Congo-Kinshasa can imagine Kobalt-Opec

For years, international mining corporations avoided the countries of Congo-Kinshasa and Zambia. This is changing with the global hunger for metals for the energy transition. This also increases the self-confidence of the countries.

Cobalt mining in Congo-Kinshasa is still largely shaped by artisanal miners.

Sebastian Meyer/Corbis/Getty

Cobalt is one of the key metals for the energy transition. The temperature-resistant raw material is mainly used for batteries in electric vehicles or smartphones. Lithium-ion batteries are the previous workhorses of a green revolution in electromobility. Cobalt has another special feature: the mining of the metal is dominated by Congo-Kinshasa. According to the US Geological Survey, around 70 percent of global production in 2021 came from the African country. In addition, Congo-Kinshasa has around half of all reserves.

More dominant than Saudi Arabia

The Congolese government is well aware of the possible leverage it has with this strategic metal. When asked if he could imagine a cobalt OPEC modeled after the oil cartel, Vidiye Tshimanga, a strategic adviser to Congolese President Felix Tshisekedi, said: “We can do something like that.” In an interview at the annual meeting of the Cobalt Institute in Zurich, Tshimanga recalls that OPEC has a share of around a third in the oil market. Congo-Kinshasa is more important on the cobalt market.

From petrostates to electric states

Share of the three largest producing countries in 2019, in %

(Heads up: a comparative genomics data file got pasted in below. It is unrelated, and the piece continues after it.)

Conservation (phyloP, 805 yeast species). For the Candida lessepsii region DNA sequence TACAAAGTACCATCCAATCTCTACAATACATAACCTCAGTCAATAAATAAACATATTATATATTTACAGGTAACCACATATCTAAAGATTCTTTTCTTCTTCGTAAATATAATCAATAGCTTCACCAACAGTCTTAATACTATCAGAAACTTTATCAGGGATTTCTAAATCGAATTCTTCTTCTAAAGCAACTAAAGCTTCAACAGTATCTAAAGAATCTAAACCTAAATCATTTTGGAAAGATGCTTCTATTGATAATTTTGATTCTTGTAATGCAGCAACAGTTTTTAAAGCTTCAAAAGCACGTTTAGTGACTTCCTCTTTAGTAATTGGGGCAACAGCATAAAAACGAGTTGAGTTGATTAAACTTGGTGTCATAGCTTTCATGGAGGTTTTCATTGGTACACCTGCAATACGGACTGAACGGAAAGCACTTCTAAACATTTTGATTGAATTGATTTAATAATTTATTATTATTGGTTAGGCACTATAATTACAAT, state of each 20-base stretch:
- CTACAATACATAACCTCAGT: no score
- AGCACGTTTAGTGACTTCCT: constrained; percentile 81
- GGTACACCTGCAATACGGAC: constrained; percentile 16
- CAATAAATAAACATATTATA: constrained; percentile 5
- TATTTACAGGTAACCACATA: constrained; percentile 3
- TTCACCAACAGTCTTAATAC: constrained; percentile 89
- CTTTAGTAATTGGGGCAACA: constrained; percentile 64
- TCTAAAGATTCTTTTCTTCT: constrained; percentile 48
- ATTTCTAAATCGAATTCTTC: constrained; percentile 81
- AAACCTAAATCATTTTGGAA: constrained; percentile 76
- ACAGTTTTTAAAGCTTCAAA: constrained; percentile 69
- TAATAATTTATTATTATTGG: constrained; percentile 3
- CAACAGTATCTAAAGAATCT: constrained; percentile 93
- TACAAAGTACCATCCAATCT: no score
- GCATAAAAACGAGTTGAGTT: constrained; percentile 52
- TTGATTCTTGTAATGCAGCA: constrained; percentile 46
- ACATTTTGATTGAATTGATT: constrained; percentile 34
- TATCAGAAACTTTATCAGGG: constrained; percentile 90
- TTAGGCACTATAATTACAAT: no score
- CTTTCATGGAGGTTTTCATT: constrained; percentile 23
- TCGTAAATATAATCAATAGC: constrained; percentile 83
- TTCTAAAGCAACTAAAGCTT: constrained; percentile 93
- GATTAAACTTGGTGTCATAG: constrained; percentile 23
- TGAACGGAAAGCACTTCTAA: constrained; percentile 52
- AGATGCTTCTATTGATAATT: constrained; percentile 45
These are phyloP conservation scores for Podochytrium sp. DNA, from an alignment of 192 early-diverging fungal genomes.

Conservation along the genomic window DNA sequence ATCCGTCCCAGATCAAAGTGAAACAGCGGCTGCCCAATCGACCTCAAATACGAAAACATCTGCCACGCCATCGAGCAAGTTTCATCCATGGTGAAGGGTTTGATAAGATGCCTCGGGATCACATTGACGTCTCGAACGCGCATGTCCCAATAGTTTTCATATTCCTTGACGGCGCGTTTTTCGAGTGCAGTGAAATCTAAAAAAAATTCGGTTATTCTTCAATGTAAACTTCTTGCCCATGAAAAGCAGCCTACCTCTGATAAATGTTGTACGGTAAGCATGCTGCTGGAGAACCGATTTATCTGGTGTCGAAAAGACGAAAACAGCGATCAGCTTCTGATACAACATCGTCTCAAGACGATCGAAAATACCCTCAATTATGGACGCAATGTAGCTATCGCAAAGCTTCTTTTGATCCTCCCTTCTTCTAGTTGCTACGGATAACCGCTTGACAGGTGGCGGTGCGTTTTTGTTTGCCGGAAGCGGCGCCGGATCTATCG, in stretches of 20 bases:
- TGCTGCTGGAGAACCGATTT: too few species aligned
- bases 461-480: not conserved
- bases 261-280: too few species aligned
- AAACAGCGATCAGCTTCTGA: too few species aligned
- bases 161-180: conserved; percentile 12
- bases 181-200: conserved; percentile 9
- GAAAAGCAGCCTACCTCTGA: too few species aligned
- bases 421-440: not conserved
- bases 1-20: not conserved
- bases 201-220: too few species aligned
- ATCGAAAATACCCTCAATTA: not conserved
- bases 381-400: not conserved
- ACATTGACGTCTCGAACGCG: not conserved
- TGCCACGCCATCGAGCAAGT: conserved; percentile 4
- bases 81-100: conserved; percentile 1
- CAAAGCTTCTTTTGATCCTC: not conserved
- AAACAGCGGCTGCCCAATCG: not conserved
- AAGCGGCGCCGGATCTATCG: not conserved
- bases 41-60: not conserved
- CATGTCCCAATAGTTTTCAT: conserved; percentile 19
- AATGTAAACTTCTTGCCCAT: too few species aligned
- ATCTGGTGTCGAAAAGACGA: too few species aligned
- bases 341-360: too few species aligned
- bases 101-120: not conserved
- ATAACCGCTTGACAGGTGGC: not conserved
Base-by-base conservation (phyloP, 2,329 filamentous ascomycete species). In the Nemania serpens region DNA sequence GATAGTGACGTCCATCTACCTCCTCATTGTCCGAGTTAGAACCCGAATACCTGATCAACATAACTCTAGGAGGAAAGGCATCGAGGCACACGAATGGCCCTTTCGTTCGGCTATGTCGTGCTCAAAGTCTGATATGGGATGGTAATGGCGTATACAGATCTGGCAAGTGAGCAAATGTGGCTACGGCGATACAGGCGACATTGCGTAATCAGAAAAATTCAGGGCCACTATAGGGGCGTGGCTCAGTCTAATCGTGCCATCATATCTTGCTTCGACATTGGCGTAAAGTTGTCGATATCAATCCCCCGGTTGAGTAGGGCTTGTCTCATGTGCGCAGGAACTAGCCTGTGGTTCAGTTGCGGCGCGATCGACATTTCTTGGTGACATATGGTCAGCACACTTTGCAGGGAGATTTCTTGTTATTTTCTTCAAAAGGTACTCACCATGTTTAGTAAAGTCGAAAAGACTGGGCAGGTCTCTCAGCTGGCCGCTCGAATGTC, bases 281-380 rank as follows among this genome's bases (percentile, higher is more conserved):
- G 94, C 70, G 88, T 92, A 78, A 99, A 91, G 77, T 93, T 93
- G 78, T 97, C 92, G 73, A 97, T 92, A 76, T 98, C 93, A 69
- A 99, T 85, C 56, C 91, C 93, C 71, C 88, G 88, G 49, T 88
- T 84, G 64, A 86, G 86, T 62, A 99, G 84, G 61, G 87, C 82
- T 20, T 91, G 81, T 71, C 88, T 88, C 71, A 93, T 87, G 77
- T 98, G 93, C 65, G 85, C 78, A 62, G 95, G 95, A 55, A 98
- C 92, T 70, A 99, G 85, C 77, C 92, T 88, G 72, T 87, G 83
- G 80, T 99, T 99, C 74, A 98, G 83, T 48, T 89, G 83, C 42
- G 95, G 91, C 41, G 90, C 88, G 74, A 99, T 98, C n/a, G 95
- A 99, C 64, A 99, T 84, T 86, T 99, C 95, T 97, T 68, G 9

«We have a right to be a controller of the market. But we need partners for this, especially from Europe,” says Tshimanga. The government in Kinshasa has high hopes for the state-owned company Entreprise Générale du Cobalt (EGC) and the new regulatory authority Arecomms. These organizations aim to solve a problem that is currently hampering the country’s cobalt production. At the same time, the government wants to become an important player in the global market.

accusation of hypocrisy

Cobalt mining in Congo-Kinshasa has been linked to child labour, pollution, corruption and violence. The so-called small-scale mining is particularly affected by these problems. Many Western companies avoid the raw material from the Central African country because it can often not be guaranteed that the supply chain is “harmless”. However, Tshimanga alleges hypocrisy because Congolese cobalt ends up in Chinese refineries that dominate the market. However, the Chinese manufacturers would buy the batteries without restrictions.

At the same time, the mining of ores is the livelihood of many people. The amounts mined by artisanal miners, who often work under dangerous conditions, are massive: More than 10 percent of the world’s supply comes from artisanal mining in Congo-Kinshasa, which according to the government accounts for between 20 and 40 percent of production in the African country. The other amounts of cobalt come from mechanized mines such as those at Glencore. The Swiss raw materials group is one of the largest cobalt producers in Congo-Kinshasa. There are also mining projects with Chinese participation.

Swiss participation

EGC is intended to remedy this issue: The state-owned company, founded in 2019, is intended to be the sole buyer of cobalt from small-scale mining. The idea is that small-scale miners can mine cobalt in a controlled manner in predefined areas. This is to ensure safety standards and exclude child labor. In addition, the origin of the cobalt should be traceable in order to meet the requirements of car and electronics companies. In addition, the small miners should get “fair prices” for the mined cobalt.